It Takes More Than Guns
By Walter B. Slocombe
Tuesday, October 14, 2003; Page A23
BAGHDAD -- For the past five months I have had the privilege of serving here on the team of civilians and soldiers from the United States and some 30 other nations working with Iraqis. Our goal is to get this country to early full sovereignty as a state that is both decent for its people to live in and a constructive and stable force in a strategically critical region. This is in America's national security interest.
The effort has many parts -- the American soldiers who raid houses where terrorists are hiding, civilian engineers repairing electrical generators, Iraqi schoolteachers preparing lessons from textbooks cleansed of Saddam Hussein's indoctrination, newly trained Iraqi border guards checking passports against lists of terrorists, the Governing Council debating how to draft a new constitution. Each of those parts contributes to security, not just for Iraq but for the United States and the world, and each must be continued and expanded if we are to succeed.
Soon Congress will vote on the president's request for funds for those efforts in the coming year. Part is needed to pay for the U.S. military's direct costs of operations here; part -- about a quarter as much -- is sought for nonmilitary programs such as training new Iraqi police and fixing irrigation systems. The money is listed in different categories, but in the context of Iraq today, each program will, in the phrase so often used in the debate, "support our troops." A large part of the reconstruction money will train and equip Iraqis to take on for themselves the security tasks that otherwise would have to continue to be done by American soldiers.
On the streets of Iraq, one can already see the beginnings -- Iraqi police on patrol jointly with American MPs and, increasingly often, by themselves; Iraqi guards on duty at banks, schools and power stations; Iraqis in the Civil Defense Corps, not American soldiers, checking IDs and searching cars at checkpoints. By the end of the month, it will be soldiers from the first battalion of the New Iraqi Army who will watch over a distant desert section of the border with Iran that is now guarded by an American military unit. Increasing the Iraqi capacity for self-defense against both internal and external enemies will speed the day when U.S. military forces can be drastically reduced.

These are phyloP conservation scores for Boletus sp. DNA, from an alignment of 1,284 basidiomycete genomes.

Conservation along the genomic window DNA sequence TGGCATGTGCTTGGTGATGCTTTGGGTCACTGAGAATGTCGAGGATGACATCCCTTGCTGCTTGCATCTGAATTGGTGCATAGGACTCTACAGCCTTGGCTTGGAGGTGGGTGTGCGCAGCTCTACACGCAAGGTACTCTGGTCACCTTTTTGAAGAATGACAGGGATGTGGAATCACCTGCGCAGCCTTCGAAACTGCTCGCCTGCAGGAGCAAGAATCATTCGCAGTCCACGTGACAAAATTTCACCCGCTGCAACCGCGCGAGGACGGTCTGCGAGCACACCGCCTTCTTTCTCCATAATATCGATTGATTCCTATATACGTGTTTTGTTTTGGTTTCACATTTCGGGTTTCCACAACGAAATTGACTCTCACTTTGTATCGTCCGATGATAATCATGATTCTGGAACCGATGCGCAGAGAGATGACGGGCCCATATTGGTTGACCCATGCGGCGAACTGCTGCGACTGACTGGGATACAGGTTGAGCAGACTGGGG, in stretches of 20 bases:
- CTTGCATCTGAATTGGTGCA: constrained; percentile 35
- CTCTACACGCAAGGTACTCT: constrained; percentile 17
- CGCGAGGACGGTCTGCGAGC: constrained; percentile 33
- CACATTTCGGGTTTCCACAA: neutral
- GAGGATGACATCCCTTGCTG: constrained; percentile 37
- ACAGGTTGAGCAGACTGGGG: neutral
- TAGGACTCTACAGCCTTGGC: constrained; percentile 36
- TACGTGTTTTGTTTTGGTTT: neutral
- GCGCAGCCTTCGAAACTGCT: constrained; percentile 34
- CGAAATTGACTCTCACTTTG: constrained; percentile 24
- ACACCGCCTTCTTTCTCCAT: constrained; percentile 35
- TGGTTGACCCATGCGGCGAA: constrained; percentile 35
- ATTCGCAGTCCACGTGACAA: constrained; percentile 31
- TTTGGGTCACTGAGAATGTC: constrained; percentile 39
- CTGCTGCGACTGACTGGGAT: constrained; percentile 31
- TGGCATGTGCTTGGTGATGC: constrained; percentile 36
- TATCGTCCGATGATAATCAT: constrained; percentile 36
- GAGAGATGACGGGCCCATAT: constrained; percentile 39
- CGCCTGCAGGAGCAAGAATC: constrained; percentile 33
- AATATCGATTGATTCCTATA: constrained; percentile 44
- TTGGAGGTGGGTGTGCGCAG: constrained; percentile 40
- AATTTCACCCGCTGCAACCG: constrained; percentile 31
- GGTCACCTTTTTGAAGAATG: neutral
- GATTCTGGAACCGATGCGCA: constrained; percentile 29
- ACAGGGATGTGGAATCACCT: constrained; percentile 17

But it is not just the programs explicitly labeled "security" that serve both broad U.S. national security objectives and every American's goal of the safe and early return of our troops. Those goals are also served by the funds for building the Iraqi infrastructure. Success against the terrorists in Iraq, both imported and domestic, who attack our troops and the prospect of a free Iraq, requires that the lives of the Iraqi people improve in material terms. Rapid progress on this front is essential to maintaining the support of the Iraqi people as we fight the terrorists.
Iraq is rich in resources -- not just oil, water and fertile soil but a resourceful population with a respect for education and hard work. But for those resources to be mobilized as the basis of a stable, democratic, prosperous and peaceful country, everything from the railroads to the electric grid to the school system must recover -- not from war damage, which was minimal, but from a generation or more of neglect, corruption and mismanagement.
This task will take many years, and most of the money after the president's supplemental funding request will have to come from Iraq's own efforts, private investment and the support of the international community as a whole. The U.S. contribution now being considered is designed to address only the most urgent needs -- to bring electricity production close to demand so factories can reopen, to increase the safety of drinking water, to repair the worst of Hussein's depredations on the environment, to build basic conditions for private investment, to bring communications into the 21st century and to meet the most critical of a host of similar basic needs. Doing that contributes to security every bit as much as training police or reopening border control posts.
As the Iraqis see that their lives are improving in material terms, as well as in new freedom, they are increasingly supporting our security efforts -- with tips on impending attacks, with participation in reconstruction efforts and with the recognition that, while no one likes to have an occupying army in his or her country, cooperation with the coalition is the right course for Iraq.
Americans, whether or not they supported the war or the course of action that led to it, have a common interest in crowning the dedication and sacrifices of our service men and women with a successful peace, in which Iraq is free and stable and terrorism is denied a base for new assaults. That will require continued military effort, with all the human and financial costs it entails. But achieving our goals and safely ending this military effort will also require that we bring to bear the nonmilitary measures for which the reconstruction part of the supplemental request will provide.
The writer is director for national security and defense in the Coalition Provisional Authority for Iraq. From 1994 to 2001 he was undersecretary of defense for policy.
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